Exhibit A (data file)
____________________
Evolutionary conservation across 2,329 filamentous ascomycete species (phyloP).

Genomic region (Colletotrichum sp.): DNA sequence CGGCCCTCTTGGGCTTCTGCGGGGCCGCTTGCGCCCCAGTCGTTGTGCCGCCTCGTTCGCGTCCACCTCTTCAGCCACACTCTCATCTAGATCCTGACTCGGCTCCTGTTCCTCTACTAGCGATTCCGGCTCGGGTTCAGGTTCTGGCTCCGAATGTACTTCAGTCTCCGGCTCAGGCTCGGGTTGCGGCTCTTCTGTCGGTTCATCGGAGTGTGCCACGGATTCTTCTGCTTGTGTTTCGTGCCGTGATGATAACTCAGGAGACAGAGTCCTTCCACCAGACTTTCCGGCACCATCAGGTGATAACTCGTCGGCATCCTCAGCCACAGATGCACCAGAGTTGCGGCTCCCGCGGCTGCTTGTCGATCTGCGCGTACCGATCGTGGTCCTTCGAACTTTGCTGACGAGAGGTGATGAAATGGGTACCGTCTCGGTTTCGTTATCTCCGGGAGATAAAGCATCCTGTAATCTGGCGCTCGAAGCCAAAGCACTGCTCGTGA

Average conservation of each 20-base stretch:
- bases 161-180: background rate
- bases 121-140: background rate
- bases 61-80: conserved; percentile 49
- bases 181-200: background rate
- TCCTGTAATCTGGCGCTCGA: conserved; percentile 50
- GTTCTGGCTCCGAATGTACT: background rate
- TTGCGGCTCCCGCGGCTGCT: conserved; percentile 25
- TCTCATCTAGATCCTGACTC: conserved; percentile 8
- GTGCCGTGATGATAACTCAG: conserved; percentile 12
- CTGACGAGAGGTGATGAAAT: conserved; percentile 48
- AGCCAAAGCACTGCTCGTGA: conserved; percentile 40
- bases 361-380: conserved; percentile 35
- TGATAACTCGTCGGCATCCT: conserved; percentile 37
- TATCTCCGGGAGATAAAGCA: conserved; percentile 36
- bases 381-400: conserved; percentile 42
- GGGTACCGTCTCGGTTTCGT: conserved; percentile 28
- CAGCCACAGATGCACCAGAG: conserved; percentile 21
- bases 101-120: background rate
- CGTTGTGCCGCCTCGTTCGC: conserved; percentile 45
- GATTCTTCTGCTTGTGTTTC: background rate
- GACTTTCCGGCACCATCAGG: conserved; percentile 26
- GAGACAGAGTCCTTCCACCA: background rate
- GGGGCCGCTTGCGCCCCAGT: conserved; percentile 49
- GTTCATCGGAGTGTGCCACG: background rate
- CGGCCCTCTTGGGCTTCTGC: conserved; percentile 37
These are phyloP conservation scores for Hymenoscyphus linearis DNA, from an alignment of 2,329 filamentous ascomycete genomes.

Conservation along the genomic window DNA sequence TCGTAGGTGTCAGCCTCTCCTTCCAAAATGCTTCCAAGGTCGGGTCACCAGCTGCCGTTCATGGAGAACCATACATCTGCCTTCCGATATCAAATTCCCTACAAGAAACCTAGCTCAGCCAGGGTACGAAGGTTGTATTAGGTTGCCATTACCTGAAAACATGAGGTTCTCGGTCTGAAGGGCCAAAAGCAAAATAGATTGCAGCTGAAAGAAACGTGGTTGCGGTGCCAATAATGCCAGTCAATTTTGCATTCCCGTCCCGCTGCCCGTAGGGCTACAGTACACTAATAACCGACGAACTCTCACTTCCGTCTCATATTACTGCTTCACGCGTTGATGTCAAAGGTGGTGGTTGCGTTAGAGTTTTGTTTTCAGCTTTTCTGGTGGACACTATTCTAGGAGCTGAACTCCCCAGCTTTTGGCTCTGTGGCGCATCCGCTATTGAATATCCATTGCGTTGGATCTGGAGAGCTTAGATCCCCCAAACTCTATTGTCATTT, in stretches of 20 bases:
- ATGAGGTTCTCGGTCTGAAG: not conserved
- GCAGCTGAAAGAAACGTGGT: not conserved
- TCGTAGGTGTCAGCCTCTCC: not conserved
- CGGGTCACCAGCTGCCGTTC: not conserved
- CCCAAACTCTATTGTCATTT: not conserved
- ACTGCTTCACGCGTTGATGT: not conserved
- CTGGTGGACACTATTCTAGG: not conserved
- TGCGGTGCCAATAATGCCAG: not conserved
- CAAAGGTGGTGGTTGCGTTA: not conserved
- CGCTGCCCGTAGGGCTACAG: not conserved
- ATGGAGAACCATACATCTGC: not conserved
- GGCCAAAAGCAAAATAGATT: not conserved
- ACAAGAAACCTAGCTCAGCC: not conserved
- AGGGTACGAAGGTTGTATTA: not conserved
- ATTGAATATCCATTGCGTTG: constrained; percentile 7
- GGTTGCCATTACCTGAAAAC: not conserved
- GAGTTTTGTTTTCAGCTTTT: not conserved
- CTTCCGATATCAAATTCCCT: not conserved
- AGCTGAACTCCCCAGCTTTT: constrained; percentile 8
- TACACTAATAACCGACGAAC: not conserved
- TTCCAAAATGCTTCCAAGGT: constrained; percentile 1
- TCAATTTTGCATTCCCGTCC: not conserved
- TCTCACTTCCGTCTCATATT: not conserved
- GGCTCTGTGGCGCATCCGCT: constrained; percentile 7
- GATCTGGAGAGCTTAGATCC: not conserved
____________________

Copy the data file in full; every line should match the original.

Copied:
Evolutionary conservation across 2,329 filamentous ascomycete species (phyloP).

Genomic region (Colletotrichum sp.): DNA sequence CGGCCCTCTTGGGCTTCTGCGGGGCCGCTTGCGCCCCAGTCGTTGTGCCGCCTCGTTCGCGTCCACCTCTTCAGCCACACTCTCATCTAGATCCTGACTCGGCTCCTGTTCCTCTACTAGCGATTCCGGCTCGGGTTCAGGTTCTGGCTCCGAATGTACTTCAGTCTCCGGCTCAGGCTCGGGTTGCGGCTCTTCTGTCGGTTCATCGGAGTGTGCCACGGATTCTTCTGCTTGTGTTTCGTGCCGTGATGATAACTCAGGAGACAGAGTCCTTCCACCAGACTTTCCGGCACCATCAGGTGATAACTCGTCGGCATCCTCAGCCACAGATGCACCAGAGTTGCGGCTCCCGCGGCTGCTTGTCGATCTGCGCGTACCGATCGTGGTCCTTCGAACTTTGCTGACGAGAGGTGATGAAATGGGTACCGTCTCGGTTTCGTTATCTCCGGGAGATAAAGCATCCTGTAATCTGGCGCTCGAAGCCAAAGCACTGCTCGTGA

Average conservation of each 20-base stretch:
- bases 161-180: background rate
- bases 121-140: background rate
- bases 61-80: conserved; percentile 49
- bases 181-200: background rate
- TCCTGTAATCTGGCGCTCGA: conserved; percentile 50
- GTTCTGGCTCCGAATGTACT: background rate
- TTGCGGCTCCCGCGGCTGCT: conserved; percentile 25
- TCTCATCTAGATCCTGACTC: conserved; percentile 8
- GTGCCGTGATGATAACTCAG: conserved; percentile 12
- CTGACGAGAGGTGATGAAAT: conserved; percentile 48
- AGCCAAAGCACTGCTCGTGA: conserved; percentile 40
- bases 361-380: conserved; percentile 35
- TGATAACTCGTCGGCATCCT: conserved; percentile 37
- TATCTCCGGGAGATAAAGCA: conserved; percentile 36
- bases 381-400: conserved; percentile 42
- GGGTACCGTCTCGGTTTCGT: conserved; percentile 28
- CAGCCACAGATGCACCAGAG: conserved; percentile 21
- bases 101-120: background rate
- CGTTGTGCCGCCTCGTTCGC: conserved; percentile 45
- GATTCTTCTGCTTGTGTTTC: background rate
- GACTTTCCGGCACCATCAGG: conserved; percentile 26
- GAGACAGAGTCCTTCCACCA: background rate
- GGGGCCGCTTGCGCCCCAGT: conserved; percentile 49
- GTTCATCGGAGTGTGCCACG: background rate
- CGGCCCTCTTGGGCTTCTGC: conserved; percentile 37
These are phyloP conservation scores for Hymenoscyphus linearis DNA, from an alignment of 2,329 filamentous ascomycete genomes.

Conservation along the genomic window DNA sequence TCGTAGGTGTCAGCCTCTCCTTCCAAAATGCTTCCAAGGTCGGGTCACCAGCTGCCGTTCATGGAGAACCATACATCTGCCTTCCGATATCAAATTCCCTACAAGAAACCTAGCTCAGCCAGGGTACGAAGGTTGTATTAGGTTGCCATTACCTGAAAACATGAGGTTCTCGGTCTGAAGGGCCAAAAGCAAAATAGATTGCAGCTGAAAGAAACGTGGTTGCGGTGCCAATAATGCCAGTCAATTTTGCATTCCCGTCCCGCTGCCCGTAGGGCTACAGTACACTAATAACCGACGAACTCTCACTTCCGTCTCATATTACTGCTTCACGCGTTGATGTCAAAGGTGGTGGTTGCGTTAGAGTTTTGTTTTCAGCTTTTCTGGTGGACACTATTCTAGGAGCTGAACTCCCCAGCTTTTGGCTCTGTGGCGCATCCGCTATTGAATATCCATTGCGTTGGATCTGGAGAGCTTAGATCCCCCAAACTCTATTGTCATTT, in stretches of 20 bases:
- ATGAGGTTCTCGGTCTGAAG: not conserved
- GCAGCTGAAAGAAACGTGGT: not conserved
- TCGTAGGTGTCAGCCTCTCC: not conserved
- CGGGTCACCAGCTGCCGTTC: not conserved
- CCCAAACTCTATTGTCATTT: not conserved
- ACTGCTTCACGCGTTGATGT: not conserved
- CTGGTGGACACTATTCTAGG: not conserved
- TGCGGTGCCAATAATGCCAG: not conserved
- CAAAGGTGGTGGTTGCGTTA: not conserved
- CGCTGCCCGTAGGGCTACAG: not conserved
- ATGGAGAACCATACATCTGC: not conserved
- GGCCAAAAGCAAAATAGATT: not conserved
- ACAAGAAACCTAGCTCAGCC: not conserved
- AGGGTACGAAGGTTGTATTA: not conserved
- ATTGAATATCCATTGCGTTG: constrained; percentile 7
- GGTTGCCATTACCTGAAAAC: not conserved
- GAGTTTTGTTTTCAGCTTTT: not conserved
- CTTCCGATATCAAATTCCCT: not conserved
- AGCTGAACTCCCCAGCTTTT: constrained; percentile 8
- TACACTAATAACCGACGAAC: not conserved
- TTCCAAAATGCTTCCAAGGT: constrained; percentile 1
- TCAATTTTGCATTCCCGTCC: not conserved
- TCTCACTTCCGTCTCATATT: not conserved
- GGCTCTGTGGCGCATCCGCT: constrained; percentile 7
- GATCTGGAGAGCTTAGATCC: not conserved